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That depends, if you don't encounter extremely cold temps to me propane is most convenient. In colder areas of the USA where the temps get real cold you're going to have problems keeping a propane stove lit, whereas in the temperate climates of So. Calif(L.A., San Diego), where temps don't get below 30°F you're good. Unlike untreated gasoline which has a limited shelf-life, propane is that it lasts indefinitely.
Link Posted: 6/5/2003 7:58:44 AM EDT
Link Posted: 6/5/2003 9:50:17 AM EDT
Propane is usually safest. It is also more convenient and then only whent the temps are moderate. White Gas is the most efficient and can get you more bang for the buck and size than the other fuels. Unfortunately the liquid fuels can spill etc. Go to a real outdoor camping store and compare. If I ever buy another stove for outdoor use it'l be dual fuel.
Link Posted: 6/5/2003 10:54:25 AM EDT
Link Posted: 6/5/2003 1:47:18 PM EDT
Originally Posted By rileyindy: The best part about dual/tri fuel stoves is you can use them in Europe -- more of a backpacker thing, really. Of course, most airlines won't let you carry a used stove.
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WHy won't the airlines let you carry on board a used stove?? I think as long as you aren't carrying any flammable fuel, it should be okay.
Link Posted: 6/5/2003 4:37:35 PM EDT
Originally Posted By prk:
Originally Posted By rkbar15: No. Propane is preferable to gasoline in almost all cases. The only problem with propane may be its availability in some situations.
View Quote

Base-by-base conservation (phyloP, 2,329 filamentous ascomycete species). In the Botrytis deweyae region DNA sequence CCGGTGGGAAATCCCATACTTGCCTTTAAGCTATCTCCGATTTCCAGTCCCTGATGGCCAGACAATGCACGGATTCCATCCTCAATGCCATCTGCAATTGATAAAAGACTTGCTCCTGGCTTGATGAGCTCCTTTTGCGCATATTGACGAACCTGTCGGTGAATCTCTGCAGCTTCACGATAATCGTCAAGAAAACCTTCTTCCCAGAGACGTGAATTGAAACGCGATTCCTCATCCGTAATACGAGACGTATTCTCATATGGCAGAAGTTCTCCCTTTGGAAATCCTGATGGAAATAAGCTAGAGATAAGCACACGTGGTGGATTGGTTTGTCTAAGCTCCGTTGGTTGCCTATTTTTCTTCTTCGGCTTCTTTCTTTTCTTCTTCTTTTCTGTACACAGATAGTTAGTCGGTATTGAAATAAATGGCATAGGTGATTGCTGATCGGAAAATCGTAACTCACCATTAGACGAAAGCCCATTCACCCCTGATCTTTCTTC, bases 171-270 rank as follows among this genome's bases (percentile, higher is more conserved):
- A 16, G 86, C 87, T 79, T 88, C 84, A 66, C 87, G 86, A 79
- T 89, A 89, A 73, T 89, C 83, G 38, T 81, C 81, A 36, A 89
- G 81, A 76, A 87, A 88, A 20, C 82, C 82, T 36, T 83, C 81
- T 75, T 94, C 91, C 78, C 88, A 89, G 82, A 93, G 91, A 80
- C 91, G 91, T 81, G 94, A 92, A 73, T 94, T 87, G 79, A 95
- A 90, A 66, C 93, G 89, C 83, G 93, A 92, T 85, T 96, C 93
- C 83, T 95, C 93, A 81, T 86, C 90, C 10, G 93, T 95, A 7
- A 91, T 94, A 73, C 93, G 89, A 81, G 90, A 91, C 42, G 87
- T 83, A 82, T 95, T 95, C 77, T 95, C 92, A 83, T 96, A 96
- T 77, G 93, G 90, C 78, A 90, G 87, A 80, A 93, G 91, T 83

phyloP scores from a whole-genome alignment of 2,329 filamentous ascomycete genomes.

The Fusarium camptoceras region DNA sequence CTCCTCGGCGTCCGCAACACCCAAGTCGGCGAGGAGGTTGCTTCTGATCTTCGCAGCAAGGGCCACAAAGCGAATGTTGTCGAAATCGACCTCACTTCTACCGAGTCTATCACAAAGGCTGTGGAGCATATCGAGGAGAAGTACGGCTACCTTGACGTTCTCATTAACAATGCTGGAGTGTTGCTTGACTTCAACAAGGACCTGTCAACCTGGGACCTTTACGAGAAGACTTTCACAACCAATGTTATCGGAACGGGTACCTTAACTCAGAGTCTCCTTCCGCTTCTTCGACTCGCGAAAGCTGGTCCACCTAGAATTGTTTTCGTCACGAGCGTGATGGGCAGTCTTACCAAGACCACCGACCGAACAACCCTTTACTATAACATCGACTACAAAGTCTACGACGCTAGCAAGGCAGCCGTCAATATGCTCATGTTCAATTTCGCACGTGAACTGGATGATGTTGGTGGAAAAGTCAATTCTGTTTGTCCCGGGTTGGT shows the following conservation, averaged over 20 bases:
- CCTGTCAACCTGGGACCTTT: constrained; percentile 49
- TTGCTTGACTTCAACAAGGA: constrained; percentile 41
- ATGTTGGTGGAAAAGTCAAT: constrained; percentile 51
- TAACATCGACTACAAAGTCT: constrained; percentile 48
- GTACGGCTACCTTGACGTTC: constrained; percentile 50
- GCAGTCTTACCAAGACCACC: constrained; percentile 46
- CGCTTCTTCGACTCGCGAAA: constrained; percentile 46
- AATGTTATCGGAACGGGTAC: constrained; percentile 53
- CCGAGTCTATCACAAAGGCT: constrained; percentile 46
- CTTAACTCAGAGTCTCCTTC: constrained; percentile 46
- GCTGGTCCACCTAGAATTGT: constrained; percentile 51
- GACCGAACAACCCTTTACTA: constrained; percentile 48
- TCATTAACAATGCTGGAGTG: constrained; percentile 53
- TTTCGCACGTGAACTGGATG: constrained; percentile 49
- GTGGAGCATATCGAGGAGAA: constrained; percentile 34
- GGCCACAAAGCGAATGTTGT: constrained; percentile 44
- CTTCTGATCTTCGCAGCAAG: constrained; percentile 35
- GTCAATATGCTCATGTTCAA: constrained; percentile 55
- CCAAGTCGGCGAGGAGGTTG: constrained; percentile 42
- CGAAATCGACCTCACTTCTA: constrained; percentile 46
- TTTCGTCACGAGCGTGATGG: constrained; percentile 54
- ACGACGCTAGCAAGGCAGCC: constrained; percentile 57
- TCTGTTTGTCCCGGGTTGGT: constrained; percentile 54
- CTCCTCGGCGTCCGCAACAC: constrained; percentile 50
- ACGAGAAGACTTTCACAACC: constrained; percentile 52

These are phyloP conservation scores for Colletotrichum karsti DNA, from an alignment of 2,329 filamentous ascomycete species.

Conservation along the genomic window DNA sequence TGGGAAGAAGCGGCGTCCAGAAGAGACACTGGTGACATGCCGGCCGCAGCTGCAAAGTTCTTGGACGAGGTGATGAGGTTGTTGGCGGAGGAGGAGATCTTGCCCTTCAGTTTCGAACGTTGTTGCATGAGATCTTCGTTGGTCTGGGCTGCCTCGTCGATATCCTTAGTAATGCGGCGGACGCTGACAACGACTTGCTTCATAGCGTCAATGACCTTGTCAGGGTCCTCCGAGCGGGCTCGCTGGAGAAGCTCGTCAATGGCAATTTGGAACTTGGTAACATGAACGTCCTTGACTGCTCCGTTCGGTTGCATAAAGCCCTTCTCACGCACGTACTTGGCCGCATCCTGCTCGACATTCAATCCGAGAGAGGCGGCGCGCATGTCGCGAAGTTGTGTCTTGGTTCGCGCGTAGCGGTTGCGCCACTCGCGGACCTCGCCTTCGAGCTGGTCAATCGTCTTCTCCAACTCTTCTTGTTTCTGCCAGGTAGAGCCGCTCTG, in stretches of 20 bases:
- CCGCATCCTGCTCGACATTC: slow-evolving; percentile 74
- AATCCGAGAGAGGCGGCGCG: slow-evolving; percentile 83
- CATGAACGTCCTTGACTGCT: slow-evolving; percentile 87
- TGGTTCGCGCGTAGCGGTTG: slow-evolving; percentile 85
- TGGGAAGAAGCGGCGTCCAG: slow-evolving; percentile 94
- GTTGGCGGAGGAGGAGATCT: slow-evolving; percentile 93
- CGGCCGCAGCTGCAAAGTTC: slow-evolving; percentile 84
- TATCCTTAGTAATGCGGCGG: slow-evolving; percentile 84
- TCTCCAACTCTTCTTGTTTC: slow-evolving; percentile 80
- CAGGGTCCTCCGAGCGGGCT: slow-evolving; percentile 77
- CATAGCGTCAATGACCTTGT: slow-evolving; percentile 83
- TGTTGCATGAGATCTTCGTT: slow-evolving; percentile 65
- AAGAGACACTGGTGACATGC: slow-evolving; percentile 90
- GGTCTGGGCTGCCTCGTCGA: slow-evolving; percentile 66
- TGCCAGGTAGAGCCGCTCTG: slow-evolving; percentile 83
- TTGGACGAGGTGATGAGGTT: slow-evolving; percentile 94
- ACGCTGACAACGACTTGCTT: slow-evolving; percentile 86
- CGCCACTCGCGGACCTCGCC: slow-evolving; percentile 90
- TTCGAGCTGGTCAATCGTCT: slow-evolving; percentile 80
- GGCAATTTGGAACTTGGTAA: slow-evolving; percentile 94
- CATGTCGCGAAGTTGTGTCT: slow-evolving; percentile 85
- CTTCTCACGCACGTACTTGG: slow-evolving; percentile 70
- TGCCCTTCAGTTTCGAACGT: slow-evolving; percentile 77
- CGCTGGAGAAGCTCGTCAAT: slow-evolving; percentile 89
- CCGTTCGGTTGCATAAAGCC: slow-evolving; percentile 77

I drove a fork lift that ran off a 5 gal propane tank. One of the jobs required 10-15 minutes outside on the loading dock in the evening. In the winter, when the temperature was in the low 30's, the propane did not vaporize sufficiently, and if you shut the engine off, or it died while idling, you COULD NOT get it started again. This happened a lot. So I would not recommend propane ANYTHING for cool or cold weather, though it's probably better than butane. One source told me that propane works OK down to 0 degrees F, but I'm doubtful of that. Maybe down to the mid 30's It would be real unfortunate and possibly deadly coming back to camp after dark, counting on a hot meal, only to find that you can't get the stove to go. But of course you wouldn't be out there without another means of building a fire, would you? To those of you who have a tank feeding the appliances or heating at home, I guess there is enough tubing inside on the interior to warm it up enough to function OK. I will say this: if you are a total stooge when it comes to working with gasoline, maybe a propane stove / lantern is the safe way for mild to cool weather (or if young people are going to use it). With a gas stove, have someone show you how to safely remedy the flooding situation which produces the tall, sooty yellow flame. The problem is that even after the flame dies down, there is usually pooling of fuel inside the burner assembly, and that has to be safely removed before you give it another try.